Re: Evolution: A few questions

From: D. F. Siemens, Jr. <>
Date: Thu Jun 17 2004 - 14:54:51 EDT

On Wed, 16 Jun 2004 17:01:43 +0200 Peter Ruest
<> writes:
> Dick Fischer wrote:
> >Peter Ruest, wrote:
> >>The spontaneous generation of information by means of natural
> selection
> >>of random mutations does occur, but each such step of selection
> is just
> >>a yes/no "answer" of the environment to the "question", "Is this
> ok?" of
> >>the organism.
> >
> >I believe it is entirely possible that environment factors play an
> active
> >role in eliciting change in the genetic mix upon which selection
> can act.
> The influences of environmental factors on the evolutionary
> processes
> are more complex than simple mutation and selection, as can be seen
> in
> what follows. What I formulated above is just the simple basics of
> evolution. But whatever these more complex processes contribute to
> the
> phenotypes in a population, the environment's "answer" remains at
> most
> one bit - yes/no for each phenotypic result. The increased
> complexity of
> the "question" may be expected to slow down the fixation of any
> mutation
> (usually pleiotropic - having various effects) possibly selected, if
> any. Such more complex evolutionary steps hardly speed up the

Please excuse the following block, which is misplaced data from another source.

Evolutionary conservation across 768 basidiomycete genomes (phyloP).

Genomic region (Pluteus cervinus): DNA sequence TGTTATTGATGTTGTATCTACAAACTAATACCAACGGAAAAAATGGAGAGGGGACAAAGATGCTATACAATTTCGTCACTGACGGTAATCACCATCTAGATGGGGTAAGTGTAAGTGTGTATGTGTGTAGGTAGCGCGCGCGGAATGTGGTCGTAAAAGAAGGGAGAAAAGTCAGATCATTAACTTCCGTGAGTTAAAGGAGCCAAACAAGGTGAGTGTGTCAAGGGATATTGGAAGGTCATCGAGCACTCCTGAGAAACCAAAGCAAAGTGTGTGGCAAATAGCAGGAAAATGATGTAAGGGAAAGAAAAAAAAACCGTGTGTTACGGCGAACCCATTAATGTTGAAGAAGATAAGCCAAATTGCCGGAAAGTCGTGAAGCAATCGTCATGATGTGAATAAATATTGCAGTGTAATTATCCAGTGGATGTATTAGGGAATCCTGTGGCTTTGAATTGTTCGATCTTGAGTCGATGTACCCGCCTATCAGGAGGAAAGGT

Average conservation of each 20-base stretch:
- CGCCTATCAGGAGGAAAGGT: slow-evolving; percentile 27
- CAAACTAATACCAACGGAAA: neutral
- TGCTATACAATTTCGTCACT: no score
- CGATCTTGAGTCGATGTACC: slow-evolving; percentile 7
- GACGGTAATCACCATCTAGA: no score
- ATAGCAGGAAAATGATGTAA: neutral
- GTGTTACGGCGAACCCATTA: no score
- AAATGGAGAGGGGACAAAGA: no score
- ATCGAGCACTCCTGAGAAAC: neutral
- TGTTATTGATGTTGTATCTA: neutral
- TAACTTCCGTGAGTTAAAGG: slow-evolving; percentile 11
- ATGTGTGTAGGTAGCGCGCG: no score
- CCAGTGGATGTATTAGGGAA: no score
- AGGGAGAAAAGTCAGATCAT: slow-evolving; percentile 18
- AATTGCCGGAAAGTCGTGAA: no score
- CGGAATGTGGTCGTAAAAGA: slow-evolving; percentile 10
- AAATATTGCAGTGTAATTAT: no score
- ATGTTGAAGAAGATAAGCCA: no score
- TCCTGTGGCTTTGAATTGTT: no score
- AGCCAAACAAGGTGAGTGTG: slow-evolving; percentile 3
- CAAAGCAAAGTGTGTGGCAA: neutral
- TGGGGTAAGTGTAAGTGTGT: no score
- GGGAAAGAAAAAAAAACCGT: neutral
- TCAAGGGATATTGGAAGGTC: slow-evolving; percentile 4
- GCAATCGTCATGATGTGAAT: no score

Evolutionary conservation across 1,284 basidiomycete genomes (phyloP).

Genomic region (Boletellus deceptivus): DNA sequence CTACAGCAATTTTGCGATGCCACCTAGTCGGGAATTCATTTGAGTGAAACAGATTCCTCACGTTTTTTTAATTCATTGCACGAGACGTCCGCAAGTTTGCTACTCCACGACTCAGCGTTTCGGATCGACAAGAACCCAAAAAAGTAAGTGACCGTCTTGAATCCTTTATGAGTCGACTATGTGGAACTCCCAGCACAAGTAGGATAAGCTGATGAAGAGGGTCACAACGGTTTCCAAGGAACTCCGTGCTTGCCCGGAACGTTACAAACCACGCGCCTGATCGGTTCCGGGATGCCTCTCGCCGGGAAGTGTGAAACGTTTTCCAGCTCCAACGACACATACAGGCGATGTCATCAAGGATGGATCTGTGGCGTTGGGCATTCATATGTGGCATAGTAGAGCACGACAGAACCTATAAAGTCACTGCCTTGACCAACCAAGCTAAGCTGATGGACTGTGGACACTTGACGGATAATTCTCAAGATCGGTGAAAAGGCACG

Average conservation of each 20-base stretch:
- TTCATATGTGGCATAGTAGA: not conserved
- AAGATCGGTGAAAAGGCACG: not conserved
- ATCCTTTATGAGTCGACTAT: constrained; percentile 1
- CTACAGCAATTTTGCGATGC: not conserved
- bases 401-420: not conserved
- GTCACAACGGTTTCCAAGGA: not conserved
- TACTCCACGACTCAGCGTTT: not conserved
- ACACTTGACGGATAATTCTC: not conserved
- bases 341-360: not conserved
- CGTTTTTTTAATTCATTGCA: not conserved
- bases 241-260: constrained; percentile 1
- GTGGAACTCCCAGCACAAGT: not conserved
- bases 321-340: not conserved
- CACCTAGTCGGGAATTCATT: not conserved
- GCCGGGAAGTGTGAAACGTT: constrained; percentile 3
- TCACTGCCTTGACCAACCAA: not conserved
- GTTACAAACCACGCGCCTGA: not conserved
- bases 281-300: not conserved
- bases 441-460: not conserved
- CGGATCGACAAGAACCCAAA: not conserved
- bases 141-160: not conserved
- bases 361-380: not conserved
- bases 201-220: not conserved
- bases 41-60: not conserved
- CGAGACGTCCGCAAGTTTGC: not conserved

> acquisition of information usable to build novel systems.
> Environmental
> factors tend to make evolution more difficult, not easier.
I don't get the yes/no answer. If we have a dominant lethal or a neutral
mutation, it seems XOR fits. But most mutations are more graded in their
effect. I recall a study many years back that noted that the sickling
mutation distribution was slowly decreasing in the United States among
persons of African descent with the absence of endemic malaria compared
to those remaining in Africa. I don't recall the figures, but it was
given as a slow process. I suspect that there is also data on the
incidence of the various forms of thalassemia (same gene but various
mutations) which affect other populations. One may also imagine a highly
beneficial mutation or other genetic change, one which could sweep
through the population, whose bearer encounters a predator or a virulent
pathogen before reproducing. At the other end of possibility there is
genetic drift. Isn't the situation much more complex and subtle than a
binary response?

I also don't get the assumption that mutations are the determinative
factor. There are various forms of duplication of genes and chromosomes
and their control areas, along with recombinations. Color vision
apparently began with the duplication of a somatic gene for
photosensitivity to the X chromosome, followed by duplication of that
gene. I understand that some people have more than the two genes on their
Xs. Also, I recall reading of a New World monkey where some females have
different genes for visual pigments on their paired Xs, while males can
have only one kind of pigment. Despite the fact that I don't know much
about genetics and the mechanisms of evolution, it looks to me that the
situation is much more complicated.
Received on Thu Jun 17 15:37:43 2004

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